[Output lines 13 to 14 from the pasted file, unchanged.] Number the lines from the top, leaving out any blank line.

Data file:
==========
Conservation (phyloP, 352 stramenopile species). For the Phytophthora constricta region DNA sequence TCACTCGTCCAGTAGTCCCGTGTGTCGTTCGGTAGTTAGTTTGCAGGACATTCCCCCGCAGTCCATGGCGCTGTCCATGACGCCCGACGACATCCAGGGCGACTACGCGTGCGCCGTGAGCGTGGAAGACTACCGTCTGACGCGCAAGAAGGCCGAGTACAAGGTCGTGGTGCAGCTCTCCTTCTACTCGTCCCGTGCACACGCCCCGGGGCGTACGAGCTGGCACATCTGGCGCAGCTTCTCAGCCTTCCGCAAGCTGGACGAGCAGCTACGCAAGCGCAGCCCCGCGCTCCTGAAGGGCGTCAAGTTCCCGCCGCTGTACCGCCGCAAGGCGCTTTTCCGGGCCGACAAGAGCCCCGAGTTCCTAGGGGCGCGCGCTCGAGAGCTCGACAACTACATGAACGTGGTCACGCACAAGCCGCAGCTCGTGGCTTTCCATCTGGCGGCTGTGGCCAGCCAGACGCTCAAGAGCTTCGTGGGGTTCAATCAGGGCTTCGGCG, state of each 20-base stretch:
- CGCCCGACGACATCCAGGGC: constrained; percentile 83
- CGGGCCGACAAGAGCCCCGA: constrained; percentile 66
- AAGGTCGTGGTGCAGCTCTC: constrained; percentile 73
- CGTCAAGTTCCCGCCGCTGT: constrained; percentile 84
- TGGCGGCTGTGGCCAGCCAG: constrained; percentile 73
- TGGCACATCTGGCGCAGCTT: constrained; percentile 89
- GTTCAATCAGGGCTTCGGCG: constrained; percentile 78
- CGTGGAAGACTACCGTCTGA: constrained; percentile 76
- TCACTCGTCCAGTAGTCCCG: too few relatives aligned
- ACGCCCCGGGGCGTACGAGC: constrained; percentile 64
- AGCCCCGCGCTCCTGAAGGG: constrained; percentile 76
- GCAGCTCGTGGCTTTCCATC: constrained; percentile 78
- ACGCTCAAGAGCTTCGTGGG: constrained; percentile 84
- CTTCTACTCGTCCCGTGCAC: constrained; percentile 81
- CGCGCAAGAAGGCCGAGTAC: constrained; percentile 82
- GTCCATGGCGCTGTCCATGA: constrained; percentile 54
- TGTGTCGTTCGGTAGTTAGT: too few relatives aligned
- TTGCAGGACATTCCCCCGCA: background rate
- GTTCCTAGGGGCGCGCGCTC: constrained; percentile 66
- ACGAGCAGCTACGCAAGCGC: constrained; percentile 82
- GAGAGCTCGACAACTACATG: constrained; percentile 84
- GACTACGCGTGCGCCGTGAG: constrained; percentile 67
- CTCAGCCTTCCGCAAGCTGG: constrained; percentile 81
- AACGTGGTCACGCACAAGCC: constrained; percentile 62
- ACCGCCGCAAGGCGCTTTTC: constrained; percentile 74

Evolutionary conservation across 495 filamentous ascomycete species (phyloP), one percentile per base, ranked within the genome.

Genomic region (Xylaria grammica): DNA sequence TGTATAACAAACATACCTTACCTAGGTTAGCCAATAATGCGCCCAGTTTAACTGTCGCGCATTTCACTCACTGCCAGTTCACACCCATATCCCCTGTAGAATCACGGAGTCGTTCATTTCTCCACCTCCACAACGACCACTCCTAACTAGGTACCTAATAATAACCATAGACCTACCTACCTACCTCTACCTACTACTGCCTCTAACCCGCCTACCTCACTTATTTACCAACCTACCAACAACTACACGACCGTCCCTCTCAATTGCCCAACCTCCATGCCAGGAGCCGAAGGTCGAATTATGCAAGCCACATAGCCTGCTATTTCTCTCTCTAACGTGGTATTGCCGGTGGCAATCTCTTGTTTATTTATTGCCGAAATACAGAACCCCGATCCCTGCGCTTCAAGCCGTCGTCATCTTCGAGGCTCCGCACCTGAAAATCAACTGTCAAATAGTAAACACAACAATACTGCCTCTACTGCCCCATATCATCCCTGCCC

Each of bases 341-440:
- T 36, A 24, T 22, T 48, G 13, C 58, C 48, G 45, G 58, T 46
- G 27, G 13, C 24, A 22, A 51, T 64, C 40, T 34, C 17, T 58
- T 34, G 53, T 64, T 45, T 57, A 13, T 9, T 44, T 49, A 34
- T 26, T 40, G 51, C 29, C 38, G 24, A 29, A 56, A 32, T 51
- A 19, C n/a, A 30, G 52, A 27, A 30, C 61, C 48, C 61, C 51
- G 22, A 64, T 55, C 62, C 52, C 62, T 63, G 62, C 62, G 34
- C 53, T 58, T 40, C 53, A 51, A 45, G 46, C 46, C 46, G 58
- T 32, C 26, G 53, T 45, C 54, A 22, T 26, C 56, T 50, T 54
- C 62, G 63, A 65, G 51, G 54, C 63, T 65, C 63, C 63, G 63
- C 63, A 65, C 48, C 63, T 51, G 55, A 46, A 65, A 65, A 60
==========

- GCAGCTCGTGGCTTTCCATC: constrained; percentile 78
- ACGCTCAAGAGCTTCGTGGG: constrained; percentile 84